Pollinators are important to a natural habitat.
George Miller knows this.
It’s the impetus behind his latest book, “Native Plant Gardening for Birds, Bees & Butterflies: Southwest.”
“There are native plants that we can have in our yard,” says the Albuquerque resident. “A lot of the information is new to a lot of people who are trying to create a sustainable habitat for providing food, water and shelter for pollinators and birds.”
Miller says the presence of birds, bees, and butterflies suggests a healthy, Earth-friendly place.
With some work, New Mexicans can turn a yard into the perfect habitat that attracts them and helps them thrive.
“I try to cover the ABC’s of native plant gardening for readers,” Miller says. “It was important to cover all the bases in the book.”
Miller is also a nature photographer and botanist and says the guide covers not only New Mexico, but Arizona, Nevada, Oklahoma, west Texas and Utah.
The book begins with an in-depth introduction to native pollinators and birds.
A “field guide” section features more than 100 native plants that are widely available; are easy to care for; and provide great benefit to birds, bees and butterflies.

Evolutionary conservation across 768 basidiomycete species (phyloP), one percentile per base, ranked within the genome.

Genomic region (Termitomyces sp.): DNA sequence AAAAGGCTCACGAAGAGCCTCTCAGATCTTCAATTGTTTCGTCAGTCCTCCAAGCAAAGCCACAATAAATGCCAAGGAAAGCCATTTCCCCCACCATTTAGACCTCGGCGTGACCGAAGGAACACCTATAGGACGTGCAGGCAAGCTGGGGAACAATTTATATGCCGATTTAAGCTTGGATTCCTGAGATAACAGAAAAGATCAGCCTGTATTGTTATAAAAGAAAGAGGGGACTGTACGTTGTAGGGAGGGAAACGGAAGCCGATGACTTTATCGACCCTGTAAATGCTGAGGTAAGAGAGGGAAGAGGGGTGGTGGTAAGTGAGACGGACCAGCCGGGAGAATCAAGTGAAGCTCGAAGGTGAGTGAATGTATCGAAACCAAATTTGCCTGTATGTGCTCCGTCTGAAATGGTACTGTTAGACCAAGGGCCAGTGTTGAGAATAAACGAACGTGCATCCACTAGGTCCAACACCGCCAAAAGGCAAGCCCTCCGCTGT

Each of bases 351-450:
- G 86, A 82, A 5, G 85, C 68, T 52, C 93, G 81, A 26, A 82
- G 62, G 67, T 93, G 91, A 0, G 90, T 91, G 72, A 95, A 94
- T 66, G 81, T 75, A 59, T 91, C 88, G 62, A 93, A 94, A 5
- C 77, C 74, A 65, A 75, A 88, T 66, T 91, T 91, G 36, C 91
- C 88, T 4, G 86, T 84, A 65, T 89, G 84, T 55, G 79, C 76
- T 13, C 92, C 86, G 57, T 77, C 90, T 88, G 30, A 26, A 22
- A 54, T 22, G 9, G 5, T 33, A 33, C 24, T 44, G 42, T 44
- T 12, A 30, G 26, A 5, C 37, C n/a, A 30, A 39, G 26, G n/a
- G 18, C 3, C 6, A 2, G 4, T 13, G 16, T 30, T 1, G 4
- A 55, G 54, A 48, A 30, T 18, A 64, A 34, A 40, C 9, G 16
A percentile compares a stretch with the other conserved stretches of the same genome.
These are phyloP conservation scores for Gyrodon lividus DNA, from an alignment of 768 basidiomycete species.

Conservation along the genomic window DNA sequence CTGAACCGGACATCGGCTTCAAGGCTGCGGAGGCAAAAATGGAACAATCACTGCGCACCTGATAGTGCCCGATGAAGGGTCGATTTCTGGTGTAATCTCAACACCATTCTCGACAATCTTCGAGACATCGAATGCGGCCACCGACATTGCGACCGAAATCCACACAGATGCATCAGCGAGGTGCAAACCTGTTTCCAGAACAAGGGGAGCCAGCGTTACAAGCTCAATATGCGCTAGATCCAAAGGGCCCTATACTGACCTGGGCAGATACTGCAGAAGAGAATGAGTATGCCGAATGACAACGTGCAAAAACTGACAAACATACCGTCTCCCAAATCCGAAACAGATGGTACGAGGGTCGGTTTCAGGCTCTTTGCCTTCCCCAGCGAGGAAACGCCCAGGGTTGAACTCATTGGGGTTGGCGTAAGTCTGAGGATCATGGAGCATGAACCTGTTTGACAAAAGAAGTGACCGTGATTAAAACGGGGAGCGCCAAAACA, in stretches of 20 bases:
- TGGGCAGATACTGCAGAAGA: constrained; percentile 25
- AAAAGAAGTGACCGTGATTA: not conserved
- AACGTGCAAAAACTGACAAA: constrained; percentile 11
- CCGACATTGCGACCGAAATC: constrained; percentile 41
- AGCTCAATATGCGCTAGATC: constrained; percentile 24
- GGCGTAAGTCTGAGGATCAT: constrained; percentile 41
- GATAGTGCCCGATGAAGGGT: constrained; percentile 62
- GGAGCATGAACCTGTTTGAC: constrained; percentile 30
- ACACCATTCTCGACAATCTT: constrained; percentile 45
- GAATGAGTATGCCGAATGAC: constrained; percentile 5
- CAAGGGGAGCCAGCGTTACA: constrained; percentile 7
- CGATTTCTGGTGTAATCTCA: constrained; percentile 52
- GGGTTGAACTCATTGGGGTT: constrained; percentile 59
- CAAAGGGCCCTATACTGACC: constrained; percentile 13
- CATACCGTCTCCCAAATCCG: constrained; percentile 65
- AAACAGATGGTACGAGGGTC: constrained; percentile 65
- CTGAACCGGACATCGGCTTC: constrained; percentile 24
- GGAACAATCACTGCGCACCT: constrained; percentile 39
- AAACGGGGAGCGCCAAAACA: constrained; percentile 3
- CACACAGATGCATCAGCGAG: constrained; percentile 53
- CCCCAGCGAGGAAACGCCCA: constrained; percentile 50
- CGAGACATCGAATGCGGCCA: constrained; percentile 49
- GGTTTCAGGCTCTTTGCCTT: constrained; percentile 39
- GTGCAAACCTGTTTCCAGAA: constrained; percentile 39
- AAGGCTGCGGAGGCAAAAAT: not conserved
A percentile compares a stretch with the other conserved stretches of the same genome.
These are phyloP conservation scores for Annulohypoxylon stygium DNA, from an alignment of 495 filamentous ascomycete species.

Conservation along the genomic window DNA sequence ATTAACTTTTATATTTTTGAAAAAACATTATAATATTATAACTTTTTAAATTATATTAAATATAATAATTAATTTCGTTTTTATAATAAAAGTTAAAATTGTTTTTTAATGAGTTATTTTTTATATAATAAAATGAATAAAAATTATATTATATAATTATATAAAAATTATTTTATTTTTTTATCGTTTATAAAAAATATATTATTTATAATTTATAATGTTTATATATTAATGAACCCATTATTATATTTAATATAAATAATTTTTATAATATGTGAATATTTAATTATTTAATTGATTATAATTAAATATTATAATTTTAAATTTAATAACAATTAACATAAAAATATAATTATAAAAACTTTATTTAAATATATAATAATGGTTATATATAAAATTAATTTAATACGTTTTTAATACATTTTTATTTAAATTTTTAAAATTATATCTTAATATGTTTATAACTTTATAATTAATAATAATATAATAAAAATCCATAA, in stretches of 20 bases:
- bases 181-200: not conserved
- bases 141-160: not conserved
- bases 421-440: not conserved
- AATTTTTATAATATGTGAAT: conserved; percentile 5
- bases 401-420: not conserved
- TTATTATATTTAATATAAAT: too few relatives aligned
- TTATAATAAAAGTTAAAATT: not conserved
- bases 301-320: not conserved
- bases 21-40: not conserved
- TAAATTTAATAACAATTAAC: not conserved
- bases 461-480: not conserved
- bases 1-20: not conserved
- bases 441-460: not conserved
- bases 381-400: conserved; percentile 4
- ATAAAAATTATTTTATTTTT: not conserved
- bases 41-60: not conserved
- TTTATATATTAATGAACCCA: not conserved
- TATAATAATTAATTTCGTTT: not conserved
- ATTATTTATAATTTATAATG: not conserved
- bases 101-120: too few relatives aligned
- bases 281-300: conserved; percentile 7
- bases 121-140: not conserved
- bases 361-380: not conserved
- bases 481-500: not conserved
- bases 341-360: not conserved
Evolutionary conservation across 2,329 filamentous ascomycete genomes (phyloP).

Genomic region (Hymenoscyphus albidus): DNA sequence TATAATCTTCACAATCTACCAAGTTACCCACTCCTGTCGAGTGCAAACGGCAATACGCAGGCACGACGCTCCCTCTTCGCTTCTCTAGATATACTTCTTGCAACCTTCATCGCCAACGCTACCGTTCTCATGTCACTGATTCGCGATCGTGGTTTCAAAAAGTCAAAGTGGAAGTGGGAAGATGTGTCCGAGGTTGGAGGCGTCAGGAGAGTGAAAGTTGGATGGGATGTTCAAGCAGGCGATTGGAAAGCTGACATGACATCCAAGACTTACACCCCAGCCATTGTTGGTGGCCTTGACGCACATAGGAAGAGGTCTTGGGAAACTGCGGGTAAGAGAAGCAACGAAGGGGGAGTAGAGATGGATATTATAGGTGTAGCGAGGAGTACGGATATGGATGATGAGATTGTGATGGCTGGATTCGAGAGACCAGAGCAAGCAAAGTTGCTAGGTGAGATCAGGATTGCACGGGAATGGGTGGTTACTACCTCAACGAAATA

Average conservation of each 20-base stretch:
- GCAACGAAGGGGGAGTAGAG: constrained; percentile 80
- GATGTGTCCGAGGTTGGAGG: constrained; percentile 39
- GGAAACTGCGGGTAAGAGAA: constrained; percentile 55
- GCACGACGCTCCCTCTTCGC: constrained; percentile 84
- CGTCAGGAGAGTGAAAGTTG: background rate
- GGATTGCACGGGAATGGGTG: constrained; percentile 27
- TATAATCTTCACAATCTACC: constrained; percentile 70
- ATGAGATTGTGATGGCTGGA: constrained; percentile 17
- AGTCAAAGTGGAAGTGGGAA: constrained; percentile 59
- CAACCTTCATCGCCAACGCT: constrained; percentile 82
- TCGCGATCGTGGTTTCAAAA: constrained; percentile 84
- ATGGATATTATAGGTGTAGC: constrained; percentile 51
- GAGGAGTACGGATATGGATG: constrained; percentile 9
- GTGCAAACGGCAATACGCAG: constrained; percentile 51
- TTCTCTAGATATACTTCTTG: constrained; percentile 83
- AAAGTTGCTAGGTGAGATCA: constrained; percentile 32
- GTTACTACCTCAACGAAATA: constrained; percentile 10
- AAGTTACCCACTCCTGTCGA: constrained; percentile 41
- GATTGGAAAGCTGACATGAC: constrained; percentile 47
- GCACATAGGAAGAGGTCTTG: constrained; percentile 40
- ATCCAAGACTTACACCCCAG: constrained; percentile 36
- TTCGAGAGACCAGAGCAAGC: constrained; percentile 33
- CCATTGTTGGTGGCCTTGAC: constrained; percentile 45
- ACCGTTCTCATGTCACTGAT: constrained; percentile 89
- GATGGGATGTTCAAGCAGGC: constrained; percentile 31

The species are organized by level of sunlight needed and then by plant type.
Each species includes full-color photographs and information about hardiness zones, what they are most likely to attract, soil requirements, light levels, and Miller’s notes on many of the species.
Miller also decided to include blooming charts and tips on attracting specific species.
“It felt like a good time to increase the awareness of using native plants and creating a habitat that supports an urban location. For so long the emphasis was on domestic honeybees. We need to pay attention to all pollinators because each one is so important.”
One plant that attracts plenty of pollinators is milkweed – though the pollinators have to be bumblebee-sized.
“A lot of these plants are already in our backyard,” he says. “Growing tomatoes is also a great way to attract pollinators. Learning about native plants is definitely a journey that will help our future.”